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Best of the Pacific Northwest

The Pacific Northwest has established itself as a bit of an underrated area for baseball in recent years. In the past three drafts, 12 players from the states of Washington and Oregon have been selected in the top 100, eight from Washington, four from Oregon. Eight of those 12 were high school players, which is where the area does most of its damage.

The class of 2013 is once against fairly strong, especially considering the hurdle that is the region's weather. The top prospect is Reese McGuire from Kentwood (Wash.) High School, a left-handed hitting catcher who first jumped onto my radar at the Area Code Games tryouts between his sophomore and junior years. At the time he was barely 150 pounds or so, but displayed a solid line-drive swing and some raw, yet projectable, tools behind the plate.

McGuire has since bulked up at least 30 pounds and stands 6-foot-1. The questions coming into the spring, however, centered on his receiving and the upside in his bat. McGuire has improved in all areas behind the dish, including a consistent display of softer but stronger hands, and he's grown into an aggressive-throwing backstop with leadership skills.

The arms is easily plus, at least a 60 on the 20-80 scouting scale, and he's progressed in terms of accuracy, particularly on pickoff throws, which he often makes from his knees to all three bases.

I question the bat more than anything else. I've seen him five times this season -- about 20 plate appearances -- and he's squared up just two pitches, and he's been thrown strikes in most of his trips to the plate, getting intentionally walked just twice. He does show a good eye, patience and a sound swing, though at times he'll get his hands started late and the swing could be shorter, especially considering he's not a power hitter by trade.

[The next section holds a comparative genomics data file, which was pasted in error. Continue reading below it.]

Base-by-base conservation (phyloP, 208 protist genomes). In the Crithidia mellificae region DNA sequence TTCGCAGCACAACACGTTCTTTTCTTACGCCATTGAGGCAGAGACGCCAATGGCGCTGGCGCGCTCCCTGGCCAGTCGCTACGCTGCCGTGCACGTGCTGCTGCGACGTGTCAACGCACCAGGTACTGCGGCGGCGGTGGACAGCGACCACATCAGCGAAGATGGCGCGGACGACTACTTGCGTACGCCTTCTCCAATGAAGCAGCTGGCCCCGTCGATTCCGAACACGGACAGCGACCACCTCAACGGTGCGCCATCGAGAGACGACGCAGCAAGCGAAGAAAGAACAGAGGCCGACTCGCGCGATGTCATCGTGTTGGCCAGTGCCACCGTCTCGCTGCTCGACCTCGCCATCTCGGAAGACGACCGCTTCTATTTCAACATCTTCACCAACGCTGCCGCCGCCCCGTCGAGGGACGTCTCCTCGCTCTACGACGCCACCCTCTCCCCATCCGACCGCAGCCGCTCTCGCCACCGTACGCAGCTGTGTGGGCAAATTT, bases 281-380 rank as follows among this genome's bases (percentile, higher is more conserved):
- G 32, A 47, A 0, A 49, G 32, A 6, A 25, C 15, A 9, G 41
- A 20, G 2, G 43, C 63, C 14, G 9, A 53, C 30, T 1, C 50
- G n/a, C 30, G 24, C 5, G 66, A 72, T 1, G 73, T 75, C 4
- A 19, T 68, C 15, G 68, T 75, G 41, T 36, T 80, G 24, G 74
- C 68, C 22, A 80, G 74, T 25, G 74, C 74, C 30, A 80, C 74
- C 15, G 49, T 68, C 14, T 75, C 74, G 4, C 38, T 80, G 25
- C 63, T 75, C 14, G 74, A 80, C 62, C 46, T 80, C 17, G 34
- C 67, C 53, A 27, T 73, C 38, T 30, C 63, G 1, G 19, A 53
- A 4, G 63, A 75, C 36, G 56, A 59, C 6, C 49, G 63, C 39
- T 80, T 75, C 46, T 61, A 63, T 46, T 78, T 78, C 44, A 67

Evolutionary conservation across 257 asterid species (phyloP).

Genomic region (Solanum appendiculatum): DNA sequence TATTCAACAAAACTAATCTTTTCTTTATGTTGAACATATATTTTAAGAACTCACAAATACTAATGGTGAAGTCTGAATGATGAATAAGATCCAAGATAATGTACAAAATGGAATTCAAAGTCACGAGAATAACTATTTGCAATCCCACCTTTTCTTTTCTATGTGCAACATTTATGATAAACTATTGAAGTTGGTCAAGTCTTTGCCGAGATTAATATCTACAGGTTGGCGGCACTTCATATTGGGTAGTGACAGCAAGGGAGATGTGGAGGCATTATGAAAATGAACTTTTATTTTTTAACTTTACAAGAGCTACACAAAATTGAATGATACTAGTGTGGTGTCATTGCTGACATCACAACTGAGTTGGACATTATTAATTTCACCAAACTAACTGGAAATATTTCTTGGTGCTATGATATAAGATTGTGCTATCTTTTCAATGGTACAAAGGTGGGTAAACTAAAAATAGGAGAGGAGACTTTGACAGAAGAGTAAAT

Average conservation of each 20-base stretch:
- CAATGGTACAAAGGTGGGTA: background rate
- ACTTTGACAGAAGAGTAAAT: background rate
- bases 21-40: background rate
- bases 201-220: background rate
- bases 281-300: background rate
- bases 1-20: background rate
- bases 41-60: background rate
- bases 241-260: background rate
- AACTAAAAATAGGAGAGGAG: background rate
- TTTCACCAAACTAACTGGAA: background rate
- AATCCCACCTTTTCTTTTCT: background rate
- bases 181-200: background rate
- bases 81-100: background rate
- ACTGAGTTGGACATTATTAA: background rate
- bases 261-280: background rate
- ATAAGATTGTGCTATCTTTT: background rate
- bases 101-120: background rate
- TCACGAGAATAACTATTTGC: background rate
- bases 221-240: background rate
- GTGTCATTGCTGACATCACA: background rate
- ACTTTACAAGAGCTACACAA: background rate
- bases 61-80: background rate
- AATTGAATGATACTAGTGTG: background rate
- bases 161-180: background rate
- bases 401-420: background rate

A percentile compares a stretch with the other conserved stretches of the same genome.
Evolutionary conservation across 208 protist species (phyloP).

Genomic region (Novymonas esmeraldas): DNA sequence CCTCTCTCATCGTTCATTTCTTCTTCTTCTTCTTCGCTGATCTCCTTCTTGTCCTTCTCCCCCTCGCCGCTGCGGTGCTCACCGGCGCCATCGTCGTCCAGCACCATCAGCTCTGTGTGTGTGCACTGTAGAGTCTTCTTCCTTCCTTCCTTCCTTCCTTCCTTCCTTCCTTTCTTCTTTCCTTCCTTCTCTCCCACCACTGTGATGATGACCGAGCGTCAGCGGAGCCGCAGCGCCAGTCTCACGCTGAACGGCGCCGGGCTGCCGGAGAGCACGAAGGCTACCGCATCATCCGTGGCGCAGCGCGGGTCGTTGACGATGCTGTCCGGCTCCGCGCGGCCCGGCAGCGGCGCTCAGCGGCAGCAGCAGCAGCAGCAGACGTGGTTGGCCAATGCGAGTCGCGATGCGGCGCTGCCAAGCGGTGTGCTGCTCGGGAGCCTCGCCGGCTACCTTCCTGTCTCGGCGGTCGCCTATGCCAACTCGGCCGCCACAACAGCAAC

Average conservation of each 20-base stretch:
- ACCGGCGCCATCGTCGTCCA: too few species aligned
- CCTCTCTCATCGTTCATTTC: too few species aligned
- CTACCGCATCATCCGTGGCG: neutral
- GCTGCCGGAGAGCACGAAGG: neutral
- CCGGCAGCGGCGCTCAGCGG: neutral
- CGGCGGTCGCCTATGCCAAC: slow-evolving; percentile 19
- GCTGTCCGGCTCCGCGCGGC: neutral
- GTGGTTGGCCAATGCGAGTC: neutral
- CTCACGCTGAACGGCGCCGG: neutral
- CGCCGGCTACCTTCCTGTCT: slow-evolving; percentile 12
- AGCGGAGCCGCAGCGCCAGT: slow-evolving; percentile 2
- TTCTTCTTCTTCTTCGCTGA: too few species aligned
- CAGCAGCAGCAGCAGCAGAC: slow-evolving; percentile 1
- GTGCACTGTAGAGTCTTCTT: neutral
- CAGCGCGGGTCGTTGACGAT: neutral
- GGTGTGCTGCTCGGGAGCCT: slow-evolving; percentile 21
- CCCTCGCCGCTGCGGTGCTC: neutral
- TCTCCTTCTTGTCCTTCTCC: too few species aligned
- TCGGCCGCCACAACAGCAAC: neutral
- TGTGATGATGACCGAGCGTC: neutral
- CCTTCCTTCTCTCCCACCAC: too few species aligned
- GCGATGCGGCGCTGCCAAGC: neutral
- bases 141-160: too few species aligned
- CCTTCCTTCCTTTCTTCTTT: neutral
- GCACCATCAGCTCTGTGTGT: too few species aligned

He hasn't faced much quality pitching, which makes it more concerning that he hasn't hit the ball hard with consistency. He will hit the ball the other way and to center field and it appears he likes to let the ball travel deep, which is generally a positive.

At present, McGuire is an above-average runner, but speed is not likely to be a part of his game in pro ball. He's committed to San Diego, but he's a first-round talent and almost certain to sign. He's looked the part of a late first-round pick for me, but it only takes one club to like him a lot more than that and he could be gone in the top half of the round, with Minnesota at No. 4 the highest I've heard.


Wenatchee High School right-hander Dustin Driver started the season as a potential Day 1 selection, thanks to a low-90s fastball that has touched 94 mph, and a strong physical presence. Last Friday, Driver sat 89-92 mph and hit 93 a half-dozen times, but his command was spotty and his overall control was inconsistent.

Driver, who throws from a high arm slot, showed two breaking balls. One, a 70-73 mph curveball with some depth and downer break that he threw for a few called strikes. He also threw a slider in the 78-80 mph range, but the pitch was well below average and the break was short. He may have problems developing a useful slider with his arm slot, but the curveball showed a lot more promise, anyway.

His changeup showed good sink on occasion, but is still in its early stages, even relative to the average high school pitching prospect. He did battle with control problems in the fifth inning versus a lineup he could have mowed down with all fastballs, but kept the ball in the lower quadrant for the most part.

Driver's biggest asset is his arm speed, which remained consistent with all four pitches, and his arm works well. He lacks projection, however, at about 6-foot-1 and 200-plus pounds, and is about as filled out as one would like him to be. He has short arms, but stays on top well -- partially due to the arm angle he employs naturally -- but he also repeats a delivery in which he uses his legs very effectively. He's aptly named, driving toward the plate with power and speed.

I've heard Driver's name attached to the first round still, but in terms of pure talent the consensus points toward the second- or third-round range at best. He's committed to UCLA, which has a recent track record of working with pitchers of a shorter stature -- Trevor Bauer ('11), Adam Plutko ('13) -- but without a lot of upside Driver may be better off signing now.


Utah commit and Rocky Mountain High School's Mason Smith, the top prospect in Idaho, may have passed Driver on enough draft boards to be the second prep prospect from the region to be selected after McGuire. Smith has shown scouts plus power this spring and is a decent athlete, though he profiles as a corner outfielder. He throws well and has good present strength.

Smith, a right-handed batter, is receiving grades between the second and fourth rounds, but he's strong and could generate better game power with some adjustments to his swing and more experience versus good pitching, suggesting college could improve his stock in three years.